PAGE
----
IDEAL FOR CELEBRATIONS
Reds tie beautifully with beef feast
B.C. grocery stores licensed to sell wine were handed a significant upgrade last week thanks to the new trilateral trade deal between Canada, Mexico and the United States. In what amounts to a side covenant between Canada and the United States, it was agreed that wine sold on B.C. supermarket shelves is no longer limited to local bottles.
If you missed the implementation of one of the dumbest B.C. liquor laws — and there have been many — B.C. grocery stores were given two options by Christy Clark’s government for selling wine in grocery: a “wine on shelf ” option granted to B.C.-only wine and a cumbersome “store within a store” option afforded imported wine that kept it out of the mainstream shopping aisles and grocery carts.
The blatant favouritism inflamed U.S. wineries, who lobbied their federal government to do something about it. Enter Donald Trump and his belligerent trade negotiators who quickly exploited the handcuffs placed on import wines, turning a minor trade issue into a significant bargaining chip.
In the end, with the USMCA deal hanging in the balance, the Americans asked Canada to allow American wine to be sold on grocery store shelves in B.C., and Canadian Foreign Affairs Minister Chrystia Freeland confirmed that Canada would do so.
To be clear, it’s not just the U.S. who were complaining under WTO rules, The European Union, Australia, New Zealand, Argentina and Chile were among those reserving their third-party rights to take on the ruling. To say it is a mess is an understatement, but most of it stems from the misguided idea that B.C. wine needs to be protected from the rest of the wine world.
B.C. consumers have done nothing but support the B.C. wine industry from day one, begging the question: Do local wineries need any further protection?
A quick survey of B.C. wine would suggest that recent sales of B.C. wineries have been at astronomical prices. B.C. vineyard prices are the highest they have ever been, rivalling those of California and Europe. Grape prices — if you can find anything on the open market — are impossibly high, and B.C. wine prices have never been higher than they are today.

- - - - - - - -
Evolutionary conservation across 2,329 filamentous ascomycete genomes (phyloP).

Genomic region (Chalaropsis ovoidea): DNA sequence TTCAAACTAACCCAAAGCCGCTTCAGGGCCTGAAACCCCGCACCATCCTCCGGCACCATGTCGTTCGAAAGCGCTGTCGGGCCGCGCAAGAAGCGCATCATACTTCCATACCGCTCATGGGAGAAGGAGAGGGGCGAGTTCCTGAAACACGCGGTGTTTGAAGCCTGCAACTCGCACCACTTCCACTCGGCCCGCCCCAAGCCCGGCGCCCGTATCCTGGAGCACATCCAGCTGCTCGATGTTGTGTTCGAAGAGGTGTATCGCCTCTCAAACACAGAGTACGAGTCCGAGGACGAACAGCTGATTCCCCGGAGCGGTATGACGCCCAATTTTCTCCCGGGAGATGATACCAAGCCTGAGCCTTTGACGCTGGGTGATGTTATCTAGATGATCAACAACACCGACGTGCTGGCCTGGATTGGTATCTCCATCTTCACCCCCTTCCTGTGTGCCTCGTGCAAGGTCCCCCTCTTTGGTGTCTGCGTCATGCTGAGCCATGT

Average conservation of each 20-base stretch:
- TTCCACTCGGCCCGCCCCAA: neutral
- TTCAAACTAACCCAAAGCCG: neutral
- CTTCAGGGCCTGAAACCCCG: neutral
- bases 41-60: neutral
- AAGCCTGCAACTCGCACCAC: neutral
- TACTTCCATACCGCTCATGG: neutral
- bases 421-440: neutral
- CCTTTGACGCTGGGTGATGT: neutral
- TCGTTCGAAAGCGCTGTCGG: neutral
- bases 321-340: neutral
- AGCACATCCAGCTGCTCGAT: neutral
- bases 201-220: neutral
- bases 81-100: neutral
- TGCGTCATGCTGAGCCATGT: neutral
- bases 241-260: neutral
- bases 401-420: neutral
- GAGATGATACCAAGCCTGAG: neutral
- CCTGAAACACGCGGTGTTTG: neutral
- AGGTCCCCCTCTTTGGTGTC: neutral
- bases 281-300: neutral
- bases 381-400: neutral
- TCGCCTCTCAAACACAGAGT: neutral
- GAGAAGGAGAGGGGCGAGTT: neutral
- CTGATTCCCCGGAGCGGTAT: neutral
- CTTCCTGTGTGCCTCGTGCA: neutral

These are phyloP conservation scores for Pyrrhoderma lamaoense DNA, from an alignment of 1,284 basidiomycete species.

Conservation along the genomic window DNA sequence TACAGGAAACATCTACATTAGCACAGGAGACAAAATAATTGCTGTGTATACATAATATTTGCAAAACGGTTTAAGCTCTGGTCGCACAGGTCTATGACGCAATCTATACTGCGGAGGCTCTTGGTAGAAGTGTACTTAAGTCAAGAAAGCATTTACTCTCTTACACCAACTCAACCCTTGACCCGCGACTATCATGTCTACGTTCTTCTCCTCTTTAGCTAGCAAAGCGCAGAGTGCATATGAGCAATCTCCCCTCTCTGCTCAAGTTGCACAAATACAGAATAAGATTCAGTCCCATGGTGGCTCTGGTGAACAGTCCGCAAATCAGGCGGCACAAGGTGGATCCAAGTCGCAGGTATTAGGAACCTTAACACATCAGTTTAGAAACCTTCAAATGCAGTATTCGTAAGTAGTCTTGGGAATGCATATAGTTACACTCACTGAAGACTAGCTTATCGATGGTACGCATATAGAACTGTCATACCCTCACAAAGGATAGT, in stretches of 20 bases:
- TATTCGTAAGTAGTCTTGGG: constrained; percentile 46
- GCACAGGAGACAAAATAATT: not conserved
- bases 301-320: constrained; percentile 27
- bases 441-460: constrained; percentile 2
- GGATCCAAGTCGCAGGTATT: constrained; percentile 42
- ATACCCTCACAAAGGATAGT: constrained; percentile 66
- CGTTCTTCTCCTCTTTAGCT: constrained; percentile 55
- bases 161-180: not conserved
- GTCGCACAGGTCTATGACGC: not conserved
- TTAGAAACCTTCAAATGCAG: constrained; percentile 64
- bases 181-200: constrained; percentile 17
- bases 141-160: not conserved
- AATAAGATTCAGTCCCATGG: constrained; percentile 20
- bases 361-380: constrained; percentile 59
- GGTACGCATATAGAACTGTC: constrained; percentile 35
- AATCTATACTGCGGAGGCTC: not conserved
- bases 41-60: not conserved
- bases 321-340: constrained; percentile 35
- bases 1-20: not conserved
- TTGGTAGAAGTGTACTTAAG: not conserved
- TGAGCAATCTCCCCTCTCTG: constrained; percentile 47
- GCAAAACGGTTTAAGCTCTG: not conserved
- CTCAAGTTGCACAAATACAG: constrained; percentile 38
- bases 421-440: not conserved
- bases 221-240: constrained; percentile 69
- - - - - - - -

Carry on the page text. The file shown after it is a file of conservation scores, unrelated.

One might say there is nothing to fear but fear itself. Grocery stores, like private wine stores and government stores, do not have to buy any wine they don’t want to sell. Save- On-Foods has repeatedly stated its committed to community and local products and that it is not interested in selling anything but local wine, making the California wine question moot.
There could be more bad news for California wine producers on a much broader front. Canadians appear to be tiring of all things Trump. From his Twitter tirades and trade tactics to his obvious lack of ethics and morality it seems to me it would easy for Canadians to simply look elsewhere for wine. There are several groups already looking at options to buy anything but American in the food sector and there is no reason it couldn’t happen in the wine sector.
None of this excuses the private wine shop /grocery store liquor debacle in British Columbia. The private sector liquor business is hanging on by a thread, while B.C. Liquor Stores and its right-hand partner LDB Wholesale Operations (the private sector’s importer, regulator and chief competitor) is reporting record profits.
There is something about free trade and competition that brings out the worst in Canadian legislation, and especially our liquor monopolies.
But not all hope is lost. With the arrival of legalized cannabis this month means a new, highlyfinanced sector of Canadian business will begin to interact with the B.C. LDB, the self appointed, sole wholesale distributor of non-medical cannabis for the province.
Maybe when it takes six weeks to ship cannabis across the city and it arrives with 30 per cent of the order missing, its new business “partners” will be able to effect some change. Stay tuned.
Whole roasted beef tenderloin with horseradish hollandaise pairs well with red wines such as Cabernet Sauvignon or Syrah.